CARSON CITY — Law enforcement does not need to show probable cause and get a warrant before obtaining cellphone records that show a person’s general whereabouts and phone usage, the Nevada Supreme Court ruled Thursday.
The opinion by a three-judge panel upheld the murder, burglary and robbery convictions of Donald Taylor for the 2010 killing of Michael Pearson during a marijuana drug deal in Las Vegas. Taylor is serving a sentence of life without parole.
According to court records, Pearson had dropped off his girlfriend’s 4-year-old son at the Emerald Suites apartment of Angela Chenault, the child’s grandmother. At some point Pearson left and returned with Taylor and another man, Travon Miles. Chenault stopped Taylor, who had a gun, from going into a bedroom where the little boy was watching television and then went back to the kitchen where she was cooking.
Documents said Pearson retrieved a bag from above the refrigerator and put it on the kitchen table. When he asked for money from the men, they said they were taking it. Chenault said she saw Pearson reach for a gun in his waistband, but then turned back to the stove. Shots were fired, and when she turned around Pearson was lying in a pool of blood and the men grabbed the bag and fled.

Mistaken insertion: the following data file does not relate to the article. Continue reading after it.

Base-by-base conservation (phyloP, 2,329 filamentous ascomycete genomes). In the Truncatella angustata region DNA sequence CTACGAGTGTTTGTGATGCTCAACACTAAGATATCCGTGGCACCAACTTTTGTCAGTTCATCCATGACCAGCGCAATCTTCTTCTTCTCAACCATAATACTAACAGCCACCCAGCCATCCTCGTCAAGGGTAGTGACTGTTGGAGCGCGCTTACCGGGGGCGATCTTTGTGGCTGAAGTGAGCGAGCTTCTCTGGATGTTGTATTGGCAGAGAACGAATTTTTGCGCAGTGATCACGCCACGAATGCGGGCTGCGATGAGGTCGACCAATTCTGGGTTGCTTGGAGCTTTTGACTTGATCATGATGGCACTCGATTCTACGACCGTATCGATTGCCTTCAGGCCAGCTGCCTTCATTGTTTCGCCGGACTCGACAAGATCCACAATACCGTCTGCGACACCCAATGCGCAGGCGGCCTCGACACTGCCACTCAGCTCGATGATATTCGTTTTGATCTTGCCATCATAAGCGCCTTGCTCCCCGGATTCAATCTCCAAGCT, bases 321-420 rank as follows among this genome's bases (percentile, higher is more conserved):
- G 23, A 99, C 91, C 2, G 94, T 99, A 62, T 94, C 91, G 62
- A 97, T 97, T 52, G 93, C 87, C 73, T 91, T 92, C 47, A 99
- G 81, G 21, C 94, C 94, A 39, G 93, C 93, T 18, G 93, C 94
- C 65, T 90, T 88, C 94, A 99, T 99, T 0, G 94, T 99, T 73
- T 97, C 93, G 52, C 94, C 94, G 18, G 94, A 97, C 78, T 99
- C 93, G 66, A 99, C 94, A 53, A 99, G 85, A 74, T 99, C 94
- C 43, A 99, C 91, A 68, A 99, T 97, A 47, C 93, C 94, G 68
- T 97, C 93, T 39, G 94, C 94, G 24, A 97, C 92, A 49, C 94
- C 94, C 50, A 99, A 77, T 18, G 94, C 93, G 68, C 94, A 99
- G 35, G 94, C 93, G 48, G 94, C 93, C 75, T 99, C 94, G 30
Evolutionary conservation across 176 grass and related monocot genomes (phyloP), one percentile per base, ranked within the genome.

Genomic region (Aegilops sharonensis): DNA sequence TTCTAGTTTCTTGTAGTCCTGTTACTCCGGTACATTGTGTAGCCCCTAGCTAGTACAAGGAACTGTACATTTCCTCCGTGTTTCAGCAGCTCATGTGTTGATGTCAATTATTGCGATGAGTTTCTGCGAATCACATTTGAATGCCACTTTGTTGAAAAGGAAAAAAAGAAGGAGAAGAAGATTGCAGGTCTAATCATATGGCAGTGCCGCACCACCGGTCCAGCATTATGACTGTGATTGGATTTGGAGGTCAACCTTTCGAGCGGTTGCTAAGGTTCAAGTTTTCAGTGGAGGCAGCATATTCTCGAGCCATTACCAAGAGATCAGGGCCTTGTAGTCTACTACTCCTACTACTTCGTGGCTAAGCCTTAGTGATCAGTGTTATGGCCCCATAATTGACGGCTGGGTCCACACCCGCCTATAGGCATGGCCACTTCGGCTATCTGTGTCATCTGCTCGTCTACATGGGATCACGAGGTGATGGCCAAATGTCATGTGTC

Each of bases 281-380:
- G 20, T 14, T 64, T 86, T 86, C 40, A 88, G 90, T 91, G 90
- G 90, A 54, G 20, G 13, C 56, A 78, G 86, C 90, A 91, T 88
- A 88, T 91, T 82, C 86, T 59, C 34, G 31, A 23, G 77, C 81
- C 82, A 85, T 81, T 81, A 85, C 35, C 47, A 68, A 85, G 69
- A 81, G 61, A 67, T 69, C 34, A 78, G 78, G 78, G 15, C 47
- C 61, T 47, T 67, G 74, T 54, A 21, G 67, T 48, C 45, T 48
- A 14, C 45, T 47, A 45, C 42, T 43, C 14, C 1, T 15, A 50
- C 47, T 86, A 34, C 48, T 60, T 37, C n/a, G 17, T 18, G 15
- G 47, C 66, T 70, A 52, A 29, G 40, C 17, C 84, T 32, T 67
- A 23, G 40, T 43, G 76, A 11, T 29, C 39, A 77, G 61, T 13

Taylor appealed his jury conviction, arguing among other things that his Fourth Amendment right against unreasonable search and seizure was violated when police, with help of the FBI, obtained cellphone location and use records from the cellphone provider.
That information led to Taylor’s arrest.
In the opinion authored by Justice Nancy Saitta, the high court said the warrantless access and use of Taylor’s historical cellphone location data did not violate his Fourth Amendment rights.
The records, obtained from Sprint-Nextel with a subpoena, did not provide content of calls or text message, only numbers, duration and the location of the cell towers routing the calls.
Such information, the court said, were business records and Taylor had no reasonable expectation of privacy.
Taylor also challenged an off-site, “show-up” identification of him by the child’s grandmother before Taylor’s arrest, claiming it violated his constitutional right to due process.
In that late-night identification in a parking lot, Chenault at first said she didn’t think Taylor was the man in her apartment, then conceded his faced “looks like him.”
Chenault also identified him during trial.
Justices said the show-up identification procedure itself was justified because it was essential for police to apprehend potentially dangerous suspects before they commit other crimes.
But justices said while the trial court judge should not have allowed that identification as evidence, the error was harmless because Chenault made a subsequent identification of Taylor in court.
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